Pomerantz LLP

Lululemon Ordered to Produce Records of Its Stock Trading Plan

Pomerantz Monitor, May/June 2014

In a dishearteningly familiar scenario, a couple of years ago the chairman of lululemon athletica dumped a large number of company shares he owned, a few hours before the company announced that its CEO was resigning. By trading ahead of the news, the Chairman saved about $10 million. In defending himself from the charge that he traded the shares on inside information, the company’s chairman had publicly claimed that he had sold a big block of his company stock pursuant to his 10b5-1 stock trading plan, and not because he had inside information about impending bad news. 

Pomerantz represents a shareholder of lululemon, and we and our client were interested in finding out whether the chairman’s assertions were true. So we brought a “books and records” action, asking to inspect the company’s records relating to the plan and to this particular transaction. 

Deciding an issue of first impression in Delaware, the Chancery Court recently granted our request, holding that the circumstances of this transaction raised enough suspicion to warrant inspection. The importance of the inside information was beyond dispute. The company, which is known for its yoga apparel, had recently announced a highly embarrassing recall of approximately 17 percent of its women’s workout pants. News of the recall caused the price of lululemon common stock to drop almost 7% within two days, which, in turn, led to the resignations of several key executives and the termination of the company’s Chief Product Officer.

Then came the big blow: soon afterwards, the company’s Chief Executive Officer announced his resignation. That news caused lululemon’s stock to drop almost 22% in the span of a few days. The same day that the lululemon Board of Directors learned of the CEO’s imminent departure, but prior to any public announcement of it, lululemon’s chairman sold over 600,000 shares of company stock for more than $49.50 million. Had he waited to sell until after the public announcement, he would have received a little more than $39 million—approximately $10 million less. This looks a lot like insider trading.

Delaware law allows stockholders of public companies to inspect certain corporate documents, if the stockholder can assert a proper purpose and satisfy other technical requirements. After lululemon refused our requests, Pomerantz filed a complaint, known as a Section 220 action, to compel lululemon to produce certain documents relating to the stock trading plan. Delaware courts have encouraged stockholders to file Section 220 actions as investigatory tools before commencing other forms of litigation, such as derivative actions.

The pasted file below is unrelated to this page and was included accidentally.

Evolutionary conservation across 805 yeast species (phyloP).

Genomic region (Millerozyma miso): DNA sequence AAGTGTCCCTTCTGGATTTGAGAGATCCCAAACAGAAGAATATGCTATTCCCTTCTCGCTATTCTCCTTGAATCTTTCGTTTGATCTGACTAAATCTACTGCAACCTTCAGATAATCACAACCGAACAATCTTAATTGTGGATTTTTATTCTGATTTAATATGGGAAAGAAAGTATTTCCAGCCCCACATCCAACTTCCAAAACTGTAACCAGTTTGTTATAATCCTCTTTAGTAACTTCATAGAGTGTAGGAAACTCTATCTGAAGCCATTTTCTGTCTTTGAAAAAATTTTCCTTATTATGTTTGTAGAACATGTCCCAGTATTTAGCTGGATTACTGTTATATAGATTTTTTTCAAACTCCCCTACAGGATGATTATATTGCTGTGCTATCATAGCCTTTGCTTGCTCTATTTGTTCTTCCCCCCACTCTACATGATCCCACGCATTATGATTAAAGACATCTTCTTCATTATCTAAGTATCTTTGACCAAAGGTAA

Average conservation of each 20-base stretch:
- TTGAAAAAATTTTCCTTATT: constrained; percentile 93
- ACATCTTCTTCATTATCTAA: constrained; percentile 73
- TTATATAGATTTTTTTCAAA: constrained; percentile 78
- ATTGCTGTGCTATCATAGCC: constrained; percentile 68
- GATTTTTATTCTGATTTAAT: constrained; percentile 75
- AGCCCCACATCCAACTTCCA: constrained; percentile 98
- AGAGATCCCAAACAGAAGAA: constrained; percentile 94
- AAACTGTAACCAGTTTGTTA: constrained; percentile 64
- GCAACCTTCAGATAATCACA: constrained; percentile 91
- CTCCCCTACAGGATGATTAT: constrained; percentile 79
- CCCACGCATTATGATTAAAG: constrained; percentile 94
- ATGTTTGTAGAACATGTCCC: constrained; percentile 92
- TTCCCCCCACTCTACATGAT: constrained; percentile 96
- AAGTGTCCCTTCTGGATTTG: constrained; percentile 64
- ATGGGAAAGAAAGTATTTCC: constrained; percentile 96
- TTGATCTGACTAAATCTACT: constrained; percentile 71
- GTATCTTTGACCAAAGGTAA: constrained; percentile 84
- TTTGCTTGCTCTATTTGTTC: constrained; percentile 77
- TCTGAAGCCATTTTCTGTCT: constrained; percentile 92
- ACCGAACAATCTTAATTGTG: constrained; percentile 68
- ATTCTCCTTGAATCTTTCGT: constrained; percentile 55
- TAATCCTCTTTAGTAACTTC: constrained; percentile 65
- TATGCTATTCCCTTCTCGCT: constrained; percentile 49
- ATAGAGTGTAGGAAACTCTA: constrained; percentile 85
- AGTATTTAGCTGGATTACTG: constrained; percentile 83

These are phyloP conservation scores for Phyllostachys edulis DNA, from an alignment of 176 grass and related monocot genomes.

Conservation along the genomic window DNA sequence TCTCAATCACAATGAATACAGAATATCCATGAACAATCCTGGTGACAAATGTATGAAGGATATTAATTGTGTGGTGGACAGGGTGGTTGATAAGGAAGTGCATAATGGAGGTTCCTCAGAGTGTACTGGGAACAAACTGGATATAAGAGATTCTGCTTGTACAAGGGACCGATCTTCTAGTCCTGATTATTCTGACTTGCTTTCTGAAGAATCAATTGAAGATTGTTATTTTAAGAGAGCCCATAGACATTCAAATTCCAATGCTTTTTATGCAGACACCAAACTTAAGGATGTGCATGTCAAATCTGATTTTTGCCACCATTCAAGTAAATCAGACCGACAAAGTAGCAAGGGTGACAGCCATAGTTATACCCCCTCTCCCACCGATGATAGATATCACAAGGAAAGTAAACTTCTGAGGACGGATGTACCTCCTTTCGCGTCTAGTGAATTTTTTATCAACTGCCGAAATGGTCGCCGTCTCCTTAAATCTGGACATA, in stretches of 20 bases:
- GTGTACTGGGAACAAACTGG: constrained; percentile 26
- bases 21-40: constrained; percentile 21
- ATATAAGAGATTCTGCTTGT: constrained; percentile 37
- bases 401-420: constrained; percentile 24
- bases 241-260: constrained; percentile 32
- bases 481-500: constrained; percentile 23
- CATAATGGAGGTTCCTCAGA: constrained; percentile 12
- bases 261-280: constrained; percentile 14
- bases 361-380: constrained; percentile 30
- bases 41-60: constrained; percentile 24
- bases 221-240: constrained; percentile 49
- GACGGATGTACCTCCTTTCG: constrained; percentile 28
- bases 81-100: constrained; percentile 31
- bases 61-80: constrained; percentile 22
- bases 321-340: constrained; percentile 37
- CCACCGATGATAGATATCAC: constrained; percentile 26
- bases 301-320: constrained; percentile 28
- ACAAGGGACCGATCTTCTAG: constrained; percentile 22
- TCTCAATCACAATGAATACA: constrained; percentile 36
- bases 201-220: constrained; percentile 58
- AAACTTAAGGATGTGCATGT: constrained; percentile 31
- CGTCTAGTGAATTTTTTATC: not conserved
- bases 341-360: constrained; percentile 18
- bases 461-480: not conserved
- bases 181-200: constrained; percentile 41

In response to the Section 220 action, lululemon argued that stockholders had no basis to question the chairman’s stock sales because the trades were executed by the chairman’s broker, who was granted sole discretion under a trading plan to sell shares on behalf of the chairman over a period of time. The plan, known as a 10b5-1 stock trading plan, is implemented by corporate insiders in an attempt to insulate themselves from allegations of insider trading.

Pomerantz, on the other hand, pointed to the fact that the stock sale at issue here was the single largest stock sale conducted on the chairman’s behalf since the establishment of his pre-arranged stock trading plan in late 2012, raising suspicions as to both the timing and the size of the sale.

The Court found that the 10b5-1 stock trading plan did not preclude potential liability for insider trading. The Court also found that there were “legitimate questions as to the propriety” of the sale and ordered the production of certain related documents. In addition to acknowledging that the chairman’s sale was the single largest he had made under the 10b5-1 stock trading plan, the Court also inferred that the number of shares sold was the maximum amount that the chairman could have sold in any one month under the terms of the 10b5-1 plan. These facts allowed the Court to infer a “credible basis” that wrongdoing may have taken place in connection with the June 7, 2013 stock sale. Accordingly, the Court ordered lululemon to produce the 10b5-1 trading plan, as well as certain other documents relating to the stock sale.

The Court’s holding that the mere existence of a 10b5-1 trading plan will not serve as an absolute defense for defendants and will not preclude a finding of a credible basis for an inference of wrongdoing, was an important victory for stockholders of public companies.